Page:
Kudos to maestra Rosemary Thomson and the OSO for programming his music—quite a win for such a young composer. This is definitely a young man who will make a big noise in the world.

The final number of the concert was Igor Stravinsky’s Suite from Pulcinella. Originally written as a ballet at the request of Russian choreographer Sergei Diaghilev, Stravinsky later arranged the music as a suite for orchestra. The work is based on the music of Italian Baroque composer Giovanni Battista Pergolesi and the resulting eight movement suite is 18th century Italian music with a 20th century Russian accent. Maestra Thomson conducted with an excellent understanding of style and the resulting performance was honest and heartfelt. Kudos to the bassoonist Karmen Doucette for her dazzling playing in the Gavotta, and to Concert Mistress Rachel Kristenson for her sparkling solos throughout the work.

Congratulation to the OSO for a thoroughly charming and inspiring concert. Already looking forward to the next Masterworks offering: Triomphe!

Related: OSO presents the masterworks of a prodigy

Anita Perry is a concert reviewer living in the Okanagan. Perry’s review covers the Symphony’s Penticton performance.


Like us on Facebook and follow us on Twitter.

Just Posted

Okanagan can learn from Washington’s wine industry growth

Winery owner cites importance of industry collaboration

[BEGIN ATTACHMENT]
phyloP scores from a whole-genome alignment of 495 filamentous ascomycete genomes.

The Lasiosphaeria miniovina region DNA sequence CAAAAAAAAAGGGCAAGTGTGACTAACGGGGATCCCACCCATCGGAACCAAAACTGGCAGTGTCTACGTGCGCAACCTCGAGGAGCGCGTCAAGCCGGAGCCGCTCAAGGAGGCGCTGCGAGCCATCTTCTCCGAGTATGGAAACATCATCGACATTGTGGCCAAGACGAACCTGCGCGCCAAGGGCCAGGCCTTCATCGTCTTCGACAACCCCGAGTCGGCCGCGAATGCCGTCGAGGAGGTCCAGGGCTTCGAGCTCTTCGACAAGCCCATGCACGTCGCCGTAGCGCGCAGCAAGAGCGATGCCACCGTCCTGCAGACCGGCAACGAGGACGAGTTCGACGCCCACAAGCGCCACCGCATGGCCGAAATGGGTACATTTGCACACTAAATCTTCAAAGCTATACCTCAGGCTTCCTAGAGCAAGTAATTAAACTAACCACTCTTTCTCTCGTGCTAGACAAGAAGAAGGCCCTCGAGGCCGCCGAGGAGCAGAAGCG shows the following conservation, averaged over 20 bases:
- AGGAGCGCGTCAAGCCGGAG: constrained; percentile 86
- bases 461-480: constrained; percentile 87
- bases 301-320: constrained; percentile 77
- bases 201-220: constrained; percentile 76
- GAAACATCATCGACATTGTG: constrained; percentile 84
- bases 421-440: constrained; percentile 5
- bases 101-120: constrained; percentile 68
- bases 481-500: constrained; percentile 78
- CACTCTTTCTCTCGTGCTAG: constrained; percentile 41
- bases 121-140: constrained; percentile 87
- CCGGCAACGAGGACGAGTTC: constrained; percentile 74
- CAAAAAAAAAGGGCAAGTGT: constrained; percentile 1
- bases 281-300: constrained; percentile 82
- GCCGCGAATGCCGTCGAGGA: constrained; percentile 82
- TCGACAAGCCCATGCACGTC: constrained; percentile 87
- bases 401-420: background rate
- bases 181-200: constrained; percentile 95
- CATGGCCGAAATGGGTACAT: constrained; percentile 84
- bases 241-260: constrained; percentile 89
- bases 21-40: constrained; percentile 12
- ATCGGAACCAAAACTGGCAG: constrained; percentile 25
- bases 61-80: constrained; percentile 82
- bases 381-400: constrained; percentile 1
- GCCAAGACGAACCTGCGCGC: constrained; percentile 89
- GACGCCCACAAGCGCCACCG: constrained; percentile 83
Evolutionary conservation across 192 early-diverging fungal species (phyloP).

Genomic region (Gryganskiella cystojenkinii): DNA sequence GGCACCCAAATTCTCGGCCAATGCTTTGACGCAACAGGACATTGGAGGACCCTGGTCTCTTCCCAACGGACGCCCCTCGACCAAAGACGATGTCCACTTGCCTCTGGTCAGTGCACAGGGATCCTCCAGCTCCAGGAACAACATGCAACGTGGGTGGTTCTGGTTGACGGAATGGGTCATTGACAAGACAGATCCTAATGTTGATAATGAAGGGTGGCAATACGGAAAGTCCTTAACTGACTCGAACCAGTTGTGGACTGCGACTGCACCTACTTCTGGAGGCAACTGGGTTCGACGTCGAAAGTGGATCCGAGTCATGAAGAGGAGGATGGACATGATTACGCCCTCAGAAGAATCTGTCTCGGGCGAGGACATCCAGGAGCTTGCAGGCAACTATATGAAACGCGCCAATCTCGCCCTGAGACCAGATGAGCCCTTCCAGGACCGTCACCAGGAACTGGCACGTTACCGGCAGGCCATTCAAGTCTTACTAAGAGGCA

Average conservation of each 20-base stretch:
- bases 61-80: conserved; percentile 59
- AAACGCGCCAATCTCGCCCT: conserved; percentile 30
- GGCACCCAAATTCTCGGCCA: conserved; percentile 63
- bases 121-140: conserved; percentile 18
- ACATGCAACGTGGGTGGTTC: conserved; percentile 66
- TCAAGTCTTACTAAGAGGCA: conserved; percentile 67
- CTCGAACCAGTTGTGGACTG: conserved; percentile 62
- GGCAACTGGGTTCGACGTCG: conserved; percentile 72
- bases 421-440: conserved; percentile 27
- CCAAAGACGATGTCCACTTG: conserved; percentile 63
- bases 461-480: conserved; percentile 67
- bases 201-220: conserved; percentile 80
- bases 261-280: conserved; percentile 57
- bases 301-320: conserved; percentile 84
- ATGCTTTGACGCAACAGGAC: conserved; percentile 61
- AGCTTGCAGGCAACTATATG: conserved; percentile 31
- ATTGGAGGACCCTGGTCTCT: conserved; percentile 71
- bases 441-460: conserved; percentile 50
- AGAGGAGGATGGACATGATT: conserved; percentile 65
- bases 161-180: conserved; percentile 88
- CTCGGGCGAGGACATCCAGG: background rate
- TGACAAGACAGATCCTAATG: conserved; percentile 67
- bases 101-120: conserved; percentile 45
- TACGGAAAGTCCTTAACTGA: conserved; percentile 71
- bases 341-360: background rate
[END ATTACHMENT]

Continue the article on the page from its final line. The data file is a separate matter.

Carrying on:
Egg-stravaganza in Memorial Park

Kids Easter event planned for Summerland

Okanagan wineries shine in global chardonnay competition

Recognition for Kalala and Liquidity wineries at 2018 Chardonnay du Monde competition

Reel Reviews: Fear or love

We say, “Once again, one worth seeing, one not.”

Cancer fundraiser takes to Okanagan Lake

Penticton and Naramata joining growing fundraising event

Rainy week ahead for Okanagan and Shuswap

Environment Canada is forecast rain for the next three days, starting Tuesday afternoon

Janet Austin announced as B.C.’s new lieutenant governor

Austin has served as YWCA Metro Vancouver CEO since 2003

Ex-French president Sarkozy in custody on Gadhafi claims

Former French President Nicolas Sarkozy was placed in custody as part of an investigation that he received millions of euros in illegal financing

Hockey pioneer Kwong dies at 94

Vernon’s Larry Kwong was the first player to break NHL colour barrier in 1948

How Facebook likes could profile voters for manipulation

Facebook suspended Cambridge Analytica, a data-analysis firm worked for Trump’s 2016 campaign

Uber suspends self-driving car tests after fatality

A woman walking outside a crosswalk in Phoenix was killed when she was hit by a self-driving car

Police divers to resume river search for missing Montreal boy

Police divers and a helicopter search the shores of the Riviere des Prairies for missing 10-year old boy Ariel Jeffrey Kouakou

World’s last male northern white rhino dies

The world’s last male northern white rhino, Sudan, has died after “age-related complications”.

Millennials don’t deserve lazy label, says author

Author says millennial generation will be harbingers of change

Most Read